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By Jacob Bojesson
German tennis players are furious after the U.S. Tennis Association (USTA) played the Nazi-era version of Germany’s national anthem before a Fed Cup match Saturday in Hawaii.
The famous first verse of Germany’s national anthem — “Deutschland, Deutschland, uber alles” — was cut after World War II for its association with Nazi propaganda. Opera singer Will Kimball seems to be completely unaware of this piece of history as he made the mistake of singing the verse before the first game.
German players and fans tried to out-voice Kimball with the correct lyrics, but with little success.
The German players were furious after the first day of matches, saying they considered walking off the court in protest.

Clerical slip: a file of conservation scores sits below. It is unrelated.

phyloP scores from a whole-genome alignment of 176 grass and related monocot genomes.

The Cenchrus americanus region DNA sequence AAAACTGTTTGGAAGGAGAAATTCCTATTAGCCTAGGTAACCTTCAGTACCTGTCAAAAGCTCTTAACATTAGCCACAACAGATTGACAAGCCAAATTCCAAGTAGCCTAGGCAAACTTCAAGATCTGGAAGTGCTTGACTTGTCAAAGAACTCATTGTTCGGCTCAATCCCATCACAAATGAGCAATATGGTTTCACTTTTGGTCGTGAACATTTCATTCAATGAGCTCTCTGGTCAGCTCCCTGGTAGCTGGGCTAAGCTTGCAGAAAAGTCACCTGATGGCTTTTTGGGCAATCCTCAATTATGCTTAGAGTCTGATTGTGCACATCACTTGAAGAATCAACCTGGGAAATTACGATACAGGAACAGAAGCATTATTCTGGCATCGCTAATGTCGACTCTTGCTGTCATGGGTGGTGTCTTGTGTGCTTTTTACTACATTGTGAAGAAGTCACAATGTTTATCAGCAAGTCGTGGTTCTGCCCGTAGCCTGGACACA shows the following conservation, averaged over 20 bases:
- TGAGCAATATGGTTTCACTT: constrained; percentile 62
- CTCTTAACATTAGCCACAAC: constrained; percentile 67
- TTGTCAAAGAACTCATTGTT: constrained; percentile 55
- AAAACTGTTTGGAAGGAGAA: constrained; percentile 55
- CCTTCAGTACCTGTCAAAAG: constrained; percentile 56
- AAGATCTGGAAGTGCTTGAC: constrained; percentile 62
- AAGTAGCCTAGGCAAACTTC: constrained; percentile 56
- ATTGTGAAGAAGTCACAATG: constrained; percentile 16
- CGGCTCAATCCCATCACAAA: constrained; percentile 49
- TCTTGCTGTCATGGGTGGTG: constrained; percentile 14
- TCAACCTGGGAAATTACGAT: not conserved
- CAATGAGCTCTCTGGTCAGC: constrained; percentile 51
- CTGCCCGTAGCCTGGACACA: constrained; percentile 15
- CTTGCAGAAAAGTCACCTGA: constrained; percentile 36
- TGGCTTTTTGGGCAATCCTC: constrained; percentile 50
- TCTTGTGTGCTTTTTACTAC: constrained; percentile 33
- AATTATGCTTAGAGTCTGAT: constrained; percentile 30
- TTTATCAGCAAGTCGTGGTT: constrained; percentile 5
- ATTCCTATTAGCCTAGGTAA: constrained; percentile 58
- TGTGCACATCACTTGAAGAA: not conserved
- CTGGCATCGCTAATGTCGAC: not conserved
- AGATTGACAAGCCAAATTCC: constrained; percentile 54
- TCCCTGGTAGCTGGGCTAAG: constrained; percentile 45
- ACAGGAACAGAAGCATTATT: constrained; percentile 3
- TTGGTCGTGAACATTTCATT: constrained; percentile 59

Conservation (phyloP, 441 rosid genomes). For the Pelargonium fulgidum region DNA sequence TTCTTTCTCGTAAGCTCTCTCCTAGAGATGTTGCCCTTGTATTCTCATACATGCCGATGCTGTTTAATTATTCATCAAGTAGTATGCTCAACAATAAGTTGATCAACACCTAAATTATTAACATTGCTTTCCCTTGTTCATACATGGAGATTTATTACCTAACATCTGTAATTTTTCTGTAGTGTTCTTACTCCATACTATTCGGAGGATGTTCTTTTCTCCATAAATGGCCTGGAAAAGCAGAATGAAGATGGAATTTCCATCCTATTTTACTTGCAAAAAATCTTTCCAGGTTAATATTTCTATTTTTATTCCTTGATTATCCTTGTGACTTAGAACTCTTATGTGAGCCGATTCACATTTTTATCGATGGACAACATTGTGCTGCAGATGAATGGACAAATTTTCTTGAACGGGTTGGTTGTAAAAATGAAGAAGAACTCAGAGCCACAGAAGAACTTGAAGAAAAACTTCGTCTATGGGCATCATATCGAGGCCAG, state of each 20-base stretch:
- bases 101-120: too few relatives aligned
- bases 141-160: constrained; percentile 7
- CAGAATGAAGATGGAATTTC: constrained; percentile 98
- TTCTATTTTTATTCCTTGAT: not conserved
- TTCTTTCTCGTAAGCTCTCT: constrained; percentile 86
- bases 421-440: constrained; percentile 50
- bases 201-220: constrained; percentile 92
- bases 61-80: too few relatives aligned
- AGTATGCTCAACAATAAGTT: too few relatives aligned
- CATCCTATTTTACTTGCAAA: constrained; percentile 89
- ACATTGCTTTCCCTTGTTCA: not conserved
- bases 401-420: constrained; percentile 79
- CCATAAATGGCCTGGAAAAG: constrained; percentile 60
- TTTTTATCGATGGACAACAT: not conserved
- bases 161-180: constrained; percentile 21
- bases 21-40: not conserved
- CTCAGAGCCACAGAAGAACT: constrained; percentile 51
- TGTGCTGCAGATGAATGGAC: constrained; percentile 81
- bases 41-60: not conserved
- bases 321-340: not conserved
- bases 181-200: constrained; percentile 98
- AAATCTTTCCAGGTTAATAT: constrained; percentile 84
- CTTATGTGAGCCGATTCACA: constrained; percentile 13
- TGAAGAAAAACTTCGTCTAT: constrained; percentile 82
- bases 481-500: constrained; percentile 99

“I thought it was the epitome of ignorance, and I’ve never felt more disrespected in my whole life, let alone in Fed Cup,” Germany’s Andrea Petkovic told Reuters. “We were left shocked and did not know how to react.”
The USTA issued an apology to the Germans on Twitter, saying the mistake won’t occur again.
The USTA extends a sincere apology to the German Fed Cup team & fans 4 the outdated National Anthem. This mistake will not occur again. pic.twitter.com/4LyG3ACe5u
— USTA (@usta) February 11, 2017
Fed Cup is an annual team tournament between the world’s best tennis nations.
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